# Homework Help: Harmonic oscillator problem

1. Sep 23, 2014

### PhilT

I have the following homework problem that I am having trouble with. Any guidance would be appreciated. Thank you in advance.

Consider an object hanging on a spring, immersed in a cup of water. The water
exerts a linear viscous force -bv on the object, where v is the speed of the object
relative to the liquid.
a. The object is displaced vertically from its equilibrium, and is then
released. The cup remains at rest. Find the equation of motion for the
position of the object.
b. Now, the cup is moved up and down. Assuming the motion of the cup is
simple harmonic motion, find the equation of motion for the position of
the object hanging from the spring. Give your answer in terms of the mass
of the object, the spring constant, the damping constant b, the amplitude
through which the cup is moved, and the frequency with which the cup is
moved. Remember that the viscous force depends on the speed of the
object relative to the liquid.
c. What is the steady-state amplitude of oscillation for the object?
d. Now, in addition to moving the cup up and down, we also drive the object
by moving the suspension end of the spring (the opposite end from the one
that the object is attached to). This drive has the same frequency as the
drive that is moving the cup, but it has a different phase. Find the
equation of motion for the object in this case.
e. If the suspension end of the spring is driven with a particular amplitude
and phase, the object will be motionless in steady state. Find the
amplitude and phase for which this occurs.

1. The problem statement, all variables and given/known data

At equilibrium, when the object is at rest in the water the forces acting on it are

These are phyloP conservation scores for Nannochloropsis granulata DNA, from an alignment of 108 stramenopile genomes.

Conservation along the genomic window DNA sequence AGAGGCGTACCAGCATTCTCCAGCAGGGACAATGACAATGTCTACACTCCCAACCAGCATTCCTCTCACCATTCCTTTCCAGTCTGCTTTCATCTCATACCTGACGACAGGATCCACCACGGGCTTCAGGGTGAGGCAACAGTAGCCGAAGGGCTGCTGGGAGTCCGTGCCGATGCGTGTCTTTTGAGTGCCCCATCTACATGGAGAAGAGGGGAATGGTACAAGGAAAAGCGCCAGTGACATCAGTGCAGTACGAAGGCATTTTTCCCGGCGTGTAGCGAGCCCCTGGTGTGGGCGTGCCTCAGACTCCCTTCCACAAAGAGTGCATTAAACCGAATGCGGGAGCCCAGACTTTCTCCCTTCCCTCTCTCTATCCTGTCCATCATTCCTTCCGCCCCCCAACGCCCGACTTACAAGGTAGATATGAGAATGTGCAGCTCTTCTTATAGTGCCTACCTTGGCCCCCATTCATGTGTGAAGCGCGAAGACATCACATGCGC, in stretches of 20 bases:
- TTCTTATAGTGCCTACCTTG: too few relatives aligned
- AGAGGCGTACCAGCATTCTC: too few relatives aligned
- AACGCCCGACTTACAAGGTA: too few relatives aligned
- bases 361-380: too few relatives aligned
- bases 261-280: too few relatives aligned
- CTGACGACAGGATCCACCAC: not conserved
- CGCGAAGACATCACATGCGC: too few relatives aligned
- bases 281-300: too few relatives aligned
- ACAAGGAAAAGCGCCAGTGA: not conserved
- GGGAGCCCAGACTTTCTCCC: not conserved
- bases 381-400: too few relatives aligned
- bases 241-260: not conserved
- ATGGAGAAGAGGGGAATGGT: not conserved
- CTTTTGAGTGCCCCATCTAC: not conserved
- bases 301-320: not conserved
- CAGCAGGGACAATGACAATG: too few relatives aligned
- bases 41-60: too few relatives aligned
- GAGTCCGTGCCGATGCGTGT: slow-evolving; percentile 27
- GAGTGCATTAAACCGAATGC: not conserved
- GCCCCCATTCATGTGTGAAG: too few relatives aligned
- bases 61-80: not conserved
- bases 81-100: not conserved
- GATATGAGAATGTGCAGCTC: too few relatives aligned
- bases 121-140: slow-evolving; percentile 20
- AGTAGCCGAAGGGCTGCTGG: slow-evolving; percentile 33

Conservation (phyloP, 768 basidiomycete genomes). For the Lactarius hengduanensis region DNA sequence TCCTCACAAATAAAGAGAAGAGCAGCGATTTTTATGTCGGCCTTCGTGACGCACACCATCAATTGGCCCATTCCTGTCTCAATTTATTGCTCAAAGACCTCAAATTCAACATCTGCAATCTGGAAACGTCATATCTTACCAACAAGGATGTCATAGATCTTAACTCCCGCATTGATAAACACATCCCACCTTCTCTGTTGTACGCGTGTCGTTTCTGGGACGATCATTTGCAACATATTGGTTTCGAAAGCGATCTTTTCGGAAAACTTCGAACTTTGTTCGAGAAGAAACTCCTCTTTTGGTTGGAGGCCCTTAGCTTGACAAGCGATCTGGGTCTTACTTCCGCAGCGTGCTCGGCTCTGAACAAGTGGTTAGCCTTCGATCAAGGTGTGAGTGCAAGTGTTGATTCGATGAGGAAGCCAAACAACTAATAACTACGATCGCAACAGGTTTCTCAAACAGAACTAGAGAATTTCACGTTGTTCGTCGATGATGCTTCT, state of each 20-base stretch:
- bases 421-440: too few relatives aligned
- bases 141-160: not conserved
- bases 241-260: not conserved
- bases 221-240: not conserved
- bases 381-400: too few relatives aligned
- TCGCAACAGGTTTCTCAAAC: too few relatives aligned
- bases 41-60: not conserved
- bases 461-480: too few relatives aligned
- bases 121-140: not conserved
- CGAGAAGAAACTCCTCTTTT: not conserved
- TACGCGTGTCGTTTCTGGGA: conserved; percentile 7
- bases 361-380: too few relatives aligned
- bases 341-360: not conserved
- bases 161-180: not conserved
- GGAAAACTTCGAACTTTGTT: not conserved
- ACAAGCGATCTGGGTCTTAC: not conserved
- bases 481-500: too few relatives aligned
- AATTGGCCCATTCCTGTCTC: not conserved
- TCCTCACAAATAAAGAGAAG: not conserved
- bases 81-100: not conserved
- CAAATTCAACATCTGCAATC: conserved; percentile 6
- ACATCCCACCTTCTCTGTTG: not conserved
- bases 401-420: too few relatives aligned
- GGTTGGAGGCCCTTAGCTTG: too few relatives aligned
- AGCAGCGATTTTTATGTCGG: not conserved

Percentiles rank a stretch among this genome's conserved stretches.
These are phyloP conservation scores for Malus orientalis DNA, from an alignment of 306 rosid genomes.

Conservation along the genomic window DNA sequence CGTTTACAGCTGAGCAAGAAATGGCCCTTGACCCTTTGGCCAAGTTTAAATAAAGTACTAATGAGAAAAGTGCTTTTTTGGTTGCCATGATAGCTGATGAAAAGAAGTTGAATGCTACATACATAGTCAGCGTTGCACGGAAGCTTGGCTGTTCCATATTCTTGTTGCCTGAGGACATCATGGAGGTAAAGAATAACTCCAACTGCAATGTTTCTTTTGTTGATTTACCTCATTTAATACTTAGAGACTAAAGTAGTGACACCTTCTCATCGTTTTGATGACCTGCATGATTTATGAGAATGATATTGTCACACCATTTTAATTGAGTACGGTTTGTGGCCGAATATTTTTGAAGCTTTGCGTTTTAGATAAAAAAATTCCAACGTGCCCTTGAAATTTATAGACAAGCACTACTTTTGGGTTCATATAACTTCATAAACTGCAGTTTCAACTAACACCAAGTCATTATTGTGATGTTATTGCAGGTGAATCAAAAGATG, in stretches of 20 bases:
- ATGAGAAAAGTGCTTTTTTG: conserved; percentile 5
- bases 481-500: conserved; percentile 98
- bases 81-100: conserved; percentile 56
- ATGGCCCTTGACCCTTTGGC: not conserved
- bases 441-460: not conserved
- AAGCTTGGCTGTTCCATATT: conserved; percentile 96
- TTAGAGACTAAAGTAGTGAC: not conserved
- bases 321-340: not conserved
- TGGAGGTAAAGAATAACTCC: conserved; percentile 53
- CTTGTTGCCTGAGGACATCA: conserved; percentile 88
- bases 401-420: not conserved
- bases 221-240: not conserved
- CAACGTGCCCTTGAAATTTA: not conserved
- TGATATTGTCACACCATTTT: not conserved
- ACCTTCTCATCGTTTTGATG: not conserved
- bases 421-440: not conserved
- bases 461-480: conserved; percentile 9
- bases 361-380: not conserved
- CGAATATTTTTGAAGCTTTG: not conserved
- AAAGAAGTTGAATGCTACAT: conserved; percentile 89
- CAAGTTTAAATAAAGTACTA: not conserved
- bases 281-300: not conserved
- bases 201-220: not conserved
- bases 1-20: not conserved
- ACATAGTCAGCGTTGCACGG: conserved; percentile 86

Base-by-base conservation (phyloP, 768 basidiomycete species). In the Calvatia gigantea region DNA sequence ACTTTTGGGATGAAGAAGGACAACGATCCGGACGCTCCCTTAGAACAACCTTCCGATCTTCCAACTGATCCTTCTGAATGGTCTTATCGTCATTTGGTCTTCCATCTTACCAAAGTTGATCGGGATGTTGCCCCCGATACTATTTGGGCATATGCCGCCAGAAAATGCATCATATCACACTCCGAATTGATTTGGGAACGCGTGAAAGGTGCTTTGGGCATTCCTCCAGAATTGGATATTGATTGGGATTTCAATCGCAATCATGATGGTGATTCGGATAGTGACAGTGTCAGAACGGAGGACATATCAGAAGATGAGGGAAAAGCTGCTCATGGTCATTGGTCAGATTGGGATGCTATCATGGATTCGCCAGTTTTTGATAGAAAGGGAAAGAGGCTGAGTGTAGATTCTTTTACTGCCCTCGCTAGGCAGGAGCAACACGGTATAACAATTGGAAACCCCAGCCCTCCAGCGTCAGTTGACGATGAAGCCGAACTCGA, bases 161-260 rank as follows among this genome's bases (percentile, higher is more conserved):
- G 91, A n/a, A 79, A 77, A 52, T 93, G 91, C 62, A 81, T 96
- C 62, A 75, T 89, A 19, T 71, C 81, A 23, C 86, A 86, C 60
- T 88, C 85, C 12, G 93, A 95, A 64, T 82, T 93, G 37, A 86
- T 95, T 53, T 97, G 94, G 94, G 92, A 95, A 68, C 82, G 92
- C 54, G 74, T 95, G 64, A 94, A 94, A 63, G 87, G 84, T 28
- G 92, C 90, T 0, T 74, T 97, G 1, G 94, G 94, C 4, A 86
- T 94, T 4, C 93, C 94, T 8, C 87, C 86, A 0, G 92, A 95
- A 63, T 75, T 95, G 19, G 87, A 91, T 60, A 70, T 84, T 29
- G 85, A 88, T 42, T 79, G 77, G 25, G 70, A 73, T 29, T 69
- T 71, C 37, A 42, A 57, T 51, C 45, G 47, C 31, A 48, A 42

mg down
ky and pVg up, with pVg being a bouyant force that is always acting up.
mg-ky-pVg=0 -> mg=pVg+ky

When it starts to move
mg-k(y+x)-bx'+pVg=mx'' -> x''+γx'+ω^2x=2pVg

I am not confident in the effect that the bouyant force has on the mass. Half of the time it is acting as a damping force, half the time as a restoring force, which makes it seem like it would cancel itself out.

So if the effect of the water is just incorporated into the values of the damping force, γ, then the equation of motion would be the same as it is in air, x''+γx'+ω^2x=0.

please let me know if I am missing something. Thanks again!

Phil

2. Sep 24, 2014

### Simon Bridge

Hormones going up and down aye? I sympathize... have you tried cold showers or playing a sport? ;)

... how does the buoyant force act as a damping force? Doesn't it always act upwards just like gravity always acts downwards?

3. Sep 24, 2014

### Orodruin

Staff Emeritus
To expand on what Simon said. Here your buoyant force is all of a sudden acting in the same direction as gravity wheras in your previous work, it was acting against... So, yes, it will cancel out if you do things correctly.

The big difference to the case of just air is the value of the damping.